A retreat for artists and writers since the early 1900s, the Big Sur region along California’s central coast stretches about 90 miles, from Carmel to San Simeon. As you fly in a private chartered jet to the Monterey Regional Airport, you’ll see how the Santa Lucia Mountains rise abruptly from the Pacific, giving the coastline its iconic cliffs and stunning views. Once catering to adventurous travelers, Big Sur is accessible to all thanks to scenic Highway 1.
Post Ranch Inn
Set high above the waves, the Post Ranch Inn is an elite getaway that features environmentally friendly architecture that seamlessly blends into the forest. Choose between an ocean or mountain view, or enjoy total seclusion in one of the private houses. The property’s Sierra Mar restaurant is one of the top-rated in the area.
Ventana Inn & Spa
Set on 243 acres, Ventana is a more rustic-style resort with rooms covered in redwood floors, wood-burning fireplaces, and a range of amenities, including yoga and pilates classes, guided walks, and wine and cheese receptions. Take advantage of the property’s sun decks and bathhouses, some of which are clothing-optional. You’ll love the sunset view from Cielo, the onsite restaurant.
If you want to rough-it a bit, but not get your hands too dirty, the Treebones Resort offers the ultimate glamping experience. Located about 30 minutes north of Hearst Castle, Treebones will remind your of an upscale summer camp with its spacious ocean-view yurts that boast wrap-around porches and Adirondack chairs, but no restrooms or showers (these facilities are inside the lodge). If you seek modern comforts, ask if the guesthouse with a kitchen and en suite bathroom is available.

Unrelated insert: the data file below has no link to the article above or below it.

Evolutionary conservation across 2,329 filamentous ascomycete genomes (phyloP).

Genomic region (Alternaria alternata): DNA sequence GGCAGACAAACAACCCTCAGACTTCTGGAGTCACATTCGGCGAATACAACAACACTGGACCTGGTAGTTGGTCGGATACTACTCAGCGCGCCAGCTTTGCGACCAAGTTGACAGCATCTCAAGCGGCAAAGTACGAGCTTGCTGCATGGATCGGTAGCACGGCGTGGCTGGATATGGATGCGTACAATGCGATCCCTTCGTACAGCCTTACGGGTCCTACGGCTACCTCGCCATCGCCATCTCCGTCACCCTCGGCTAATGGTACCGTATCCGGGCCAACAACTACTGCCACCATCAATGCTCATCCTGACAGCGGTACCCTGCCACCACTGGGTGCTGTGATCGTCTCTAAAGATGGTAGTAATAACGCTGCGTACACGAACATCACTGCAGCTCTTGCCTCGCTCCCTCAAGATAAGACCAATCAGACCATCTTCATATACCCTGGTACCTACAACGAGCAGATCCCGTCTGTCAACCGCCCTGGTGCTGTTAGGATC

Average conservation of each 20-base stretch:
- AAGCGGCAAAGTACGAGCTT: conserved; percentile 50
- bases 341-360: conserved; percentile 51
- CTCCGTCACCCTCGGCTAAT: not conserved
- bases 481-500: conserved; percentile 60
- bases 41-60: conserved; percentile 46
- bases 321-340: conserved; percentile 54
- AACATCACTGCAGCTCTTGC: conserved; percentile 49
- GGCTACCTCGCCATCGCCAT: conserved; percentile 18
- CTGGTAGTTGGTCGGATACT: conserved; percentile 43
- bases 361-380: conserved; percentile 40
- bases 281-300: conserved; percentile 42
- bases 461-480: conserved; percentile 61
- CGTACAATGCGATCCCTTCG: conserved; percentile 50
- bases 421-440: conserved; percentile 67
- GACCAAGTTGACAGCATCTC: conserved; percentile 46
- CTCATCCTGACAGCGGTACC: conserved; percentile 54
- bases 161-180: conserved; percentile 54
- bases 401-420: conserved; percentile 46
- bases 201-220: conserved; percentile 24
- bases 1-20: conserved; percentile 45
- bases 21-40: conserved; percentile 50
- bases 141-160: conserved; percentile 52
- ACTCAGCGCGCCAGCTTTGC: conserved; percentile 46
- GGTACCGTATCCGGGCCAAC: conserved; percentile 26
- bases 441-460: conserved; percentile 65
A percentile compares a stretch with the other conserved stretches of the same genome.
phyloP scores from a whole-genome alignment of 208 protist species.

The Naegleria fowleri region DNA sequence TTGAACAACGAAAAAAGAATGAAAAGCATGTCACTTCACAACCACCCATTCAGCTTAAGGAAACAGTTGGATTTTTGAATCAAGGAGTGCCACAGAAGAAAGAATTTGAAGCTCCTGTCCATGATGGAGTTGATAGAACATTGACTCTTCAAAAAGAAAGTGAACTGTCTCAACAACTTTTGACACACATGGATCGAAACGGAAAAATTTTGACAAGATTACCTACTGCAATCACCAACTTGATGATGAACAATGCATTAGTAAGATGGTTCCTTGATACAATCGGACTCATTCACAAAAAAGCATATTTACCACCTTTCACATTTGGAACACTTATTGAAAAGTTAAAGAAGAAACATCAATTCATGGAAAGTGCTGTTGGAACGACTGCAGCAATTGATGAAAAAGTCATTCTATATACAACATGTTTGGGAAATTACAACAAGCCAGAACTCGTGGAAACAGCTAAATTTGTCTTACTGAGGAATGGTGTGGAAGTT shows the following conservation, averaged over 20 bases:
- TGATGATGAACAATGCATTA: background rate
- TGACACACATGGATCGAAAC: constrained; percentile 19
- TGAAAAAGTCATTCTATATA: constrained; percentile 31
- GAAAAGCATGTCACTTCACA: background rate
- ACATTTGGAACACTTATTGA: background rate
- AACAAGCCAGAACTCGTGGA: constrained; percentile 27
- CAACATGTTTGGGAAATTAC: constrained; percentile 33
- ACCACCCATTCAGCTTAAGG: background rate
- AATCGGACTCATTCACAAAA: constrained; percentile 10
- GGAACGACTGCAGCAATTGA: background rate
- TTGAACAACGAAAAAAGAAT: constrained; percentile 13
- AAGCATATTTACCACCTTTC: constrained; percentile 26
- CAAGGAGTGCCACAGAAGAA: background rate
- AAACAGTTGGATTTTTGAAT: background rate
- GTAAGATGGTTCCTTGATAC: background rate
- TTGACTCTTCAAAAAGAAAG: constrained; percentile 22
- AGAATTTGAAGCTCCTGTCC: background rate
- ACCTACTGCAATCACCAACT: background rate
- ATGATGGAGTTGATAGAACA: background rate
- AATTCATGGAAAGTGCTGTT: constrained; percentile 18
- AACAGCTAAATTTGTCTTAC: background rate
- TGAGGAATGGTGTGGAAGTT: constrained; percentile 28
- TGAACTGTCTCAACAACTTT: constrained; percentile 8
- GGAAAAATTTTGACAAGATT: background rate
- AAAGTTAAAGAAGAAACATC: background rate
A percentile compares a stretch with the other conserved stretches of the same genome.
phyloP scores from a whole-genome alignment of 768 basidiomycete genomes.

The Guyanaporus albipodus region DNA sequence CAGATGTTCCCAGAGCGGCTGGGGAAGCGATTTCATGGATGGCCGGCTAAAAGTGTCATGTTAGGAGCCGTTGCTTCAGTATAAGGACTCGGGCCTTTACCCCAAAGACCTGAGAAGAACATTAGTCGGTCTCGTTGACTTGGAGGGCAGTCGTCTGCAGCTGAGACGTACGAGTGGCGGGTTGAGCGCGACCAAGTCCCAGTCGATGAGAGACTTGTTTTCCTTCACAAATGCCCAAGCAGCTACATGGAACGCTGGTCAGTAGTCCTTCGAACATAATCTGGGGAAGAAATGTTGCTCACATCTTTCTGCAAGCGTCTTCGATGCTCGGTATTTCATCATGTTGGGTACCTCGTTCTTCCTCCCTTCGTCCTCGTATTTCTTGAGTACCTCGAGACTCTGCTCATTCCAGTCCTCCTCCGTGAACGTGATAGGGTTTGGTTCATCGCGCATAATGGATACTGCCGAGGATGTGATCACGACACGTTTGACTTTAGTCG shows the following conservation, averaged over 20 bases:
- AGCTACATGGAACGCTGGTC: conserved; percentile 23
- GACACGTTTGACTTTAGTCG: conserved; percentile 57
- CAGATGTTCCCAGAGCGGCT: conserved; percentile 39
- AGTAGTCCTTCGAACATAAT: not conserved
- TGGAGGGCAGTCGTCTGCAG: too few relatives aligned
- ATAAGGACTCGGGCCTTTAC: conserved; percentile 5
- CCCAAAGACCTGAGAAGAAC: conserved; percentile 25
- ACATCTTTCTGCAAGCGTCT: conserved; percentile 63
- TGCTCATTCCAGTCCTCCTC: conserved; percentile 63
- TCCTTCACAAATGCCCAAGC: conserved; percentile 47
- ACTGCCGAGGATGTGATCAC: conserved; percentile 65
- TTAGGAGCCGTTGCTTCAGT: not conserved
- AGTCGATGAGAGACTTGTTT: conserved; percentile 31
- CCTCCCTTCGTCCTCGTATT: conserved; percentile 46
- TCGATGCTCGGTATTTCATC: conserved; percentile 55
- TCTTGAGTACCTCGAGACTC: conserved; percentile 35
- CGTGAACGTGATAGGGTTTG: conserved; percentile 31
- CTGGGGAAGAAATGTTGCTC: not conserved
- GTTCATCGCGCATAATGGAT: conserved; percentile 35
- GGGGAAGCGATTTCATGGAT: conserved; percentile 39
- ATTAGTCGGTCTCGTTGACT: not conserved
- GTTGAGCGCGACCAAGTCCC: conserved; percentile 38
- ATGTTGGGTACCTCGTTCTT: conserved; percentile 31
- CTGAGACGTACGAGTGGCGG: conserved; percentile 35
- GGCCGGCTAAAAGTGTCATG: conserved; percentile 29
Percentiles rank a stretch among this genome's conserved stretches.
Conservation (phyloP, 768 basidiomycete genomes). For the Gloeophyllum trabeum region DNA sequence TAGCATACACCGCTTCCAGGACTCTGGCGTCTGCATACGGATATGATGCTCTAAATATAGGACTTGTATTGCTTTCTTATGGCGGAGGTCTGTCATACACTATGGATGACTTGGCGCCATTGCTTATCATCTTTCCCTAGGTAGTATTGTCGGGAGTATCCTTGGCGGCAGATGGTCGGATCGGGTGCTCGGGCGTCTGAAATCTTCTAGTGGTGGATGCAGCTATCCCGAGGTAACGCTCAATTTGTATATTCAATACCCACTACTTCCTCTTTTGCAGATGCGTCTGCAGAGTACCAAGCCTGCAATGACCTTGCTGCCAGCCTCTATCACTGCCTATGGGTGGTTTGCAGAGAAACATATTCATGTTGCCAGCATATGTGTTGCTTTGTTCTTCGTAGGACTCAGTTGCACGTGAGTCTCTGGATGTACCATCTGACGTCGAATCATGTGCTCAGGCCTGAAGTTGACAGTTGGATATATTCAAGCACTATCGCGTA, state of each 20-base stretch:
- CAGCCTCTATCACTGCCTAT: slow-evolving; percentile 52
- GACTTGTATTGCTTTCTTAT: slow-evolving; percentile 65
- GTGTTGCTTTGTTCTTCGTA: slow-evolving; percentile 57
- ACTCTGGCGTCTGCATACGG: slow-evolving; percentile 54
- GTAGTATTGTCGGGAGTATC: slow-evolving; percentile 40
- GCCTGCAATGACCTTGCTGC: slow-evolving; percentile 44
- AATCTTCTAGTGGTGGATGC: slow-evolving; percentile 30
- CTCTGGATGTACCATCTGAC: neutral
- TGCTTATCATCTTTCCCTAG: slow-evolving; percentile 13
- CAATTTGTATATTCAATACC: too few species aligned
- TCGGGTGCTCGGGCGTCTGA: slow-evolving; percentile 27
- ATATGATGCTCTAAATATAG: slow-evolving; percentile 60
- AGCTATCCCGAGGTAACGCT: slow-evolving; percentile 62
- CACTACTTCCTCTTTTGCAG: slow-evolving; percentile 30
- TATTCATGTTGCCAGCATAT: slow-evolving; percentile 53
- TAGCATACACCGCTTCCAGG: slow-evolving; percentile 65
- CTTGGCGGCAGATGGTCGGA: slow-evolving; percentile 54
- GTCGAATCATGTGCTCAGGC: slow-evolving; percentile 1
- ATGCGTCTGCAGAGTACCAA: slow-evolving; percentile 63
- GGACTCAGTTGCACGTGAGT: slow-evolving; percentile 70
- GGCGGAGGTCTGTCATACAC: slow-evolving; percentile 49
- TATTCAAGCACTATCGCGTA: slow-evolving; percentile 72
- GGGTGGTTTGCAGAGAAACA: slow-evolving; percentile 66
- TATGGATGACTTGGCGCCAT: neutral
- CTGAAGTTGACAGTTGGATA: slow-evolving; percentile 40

The Restaurant at Deetjen’s Big Sur Inn
A bed and breakfast-like establishment, Deetjen’s restaurant is one of the more unique experiences in Big Sur. Set in a sun-streaked converted barn, the English-style restaurant will remind you of a country inn with its quaint décor. Enjoy a big plate of blueberry pancakes or huevos rancheros for breakfast, or partake in a romantic candlelit meal for dinner.
Located on Highway 1, Nepenthe is a Big Sur staple where artists flock to dine. The restaurant’s mountainside address give diners some of the best views in the region, which they enjoy even more when the weather warms and outdoor seating becomes available. Try the Ambrosia Burger and the Three-Berry Pie a la mode.
Big Sur Bakery and Café
When you want a scrumptious bite, do as the locals do—head to the Big Sur Bakery. Located in a converted ranch house, the bakery serves three meals a day using local ingredients with the richest flavors. There is no “fast food” here, as this is where you come to slow down.
Big Sur is home to nine state parks and two federal wilderness areas, giving you many opportunities to hike, climb mountains, hang-glide and ride bikes. If you like rock-hounding or anything that sparkles, head to Jade Cove in the morning and take the steep trail down to the beach to get your hands on nephrite jade.
Point Sur Lighthouse
The Point Sur Lighthouse in Point Sur State Historic Park is an operational lighthouse that still helps sailor navigate with its bright light and thunderous foghorn. The lighthouse is the only complete turn-of-the-20th-century lightstation in the state that is open to the public.
Tidefalls are waterfalls that are close to the ocean. In Big Sur, McWay Falls in Julia Pfeiffer Burns State Park is one of the few waterfalls in the country that empties into the oceans. Whille McWay Falls is visible from Highway 1, the ultimate way to view it is from a boat or helicopter.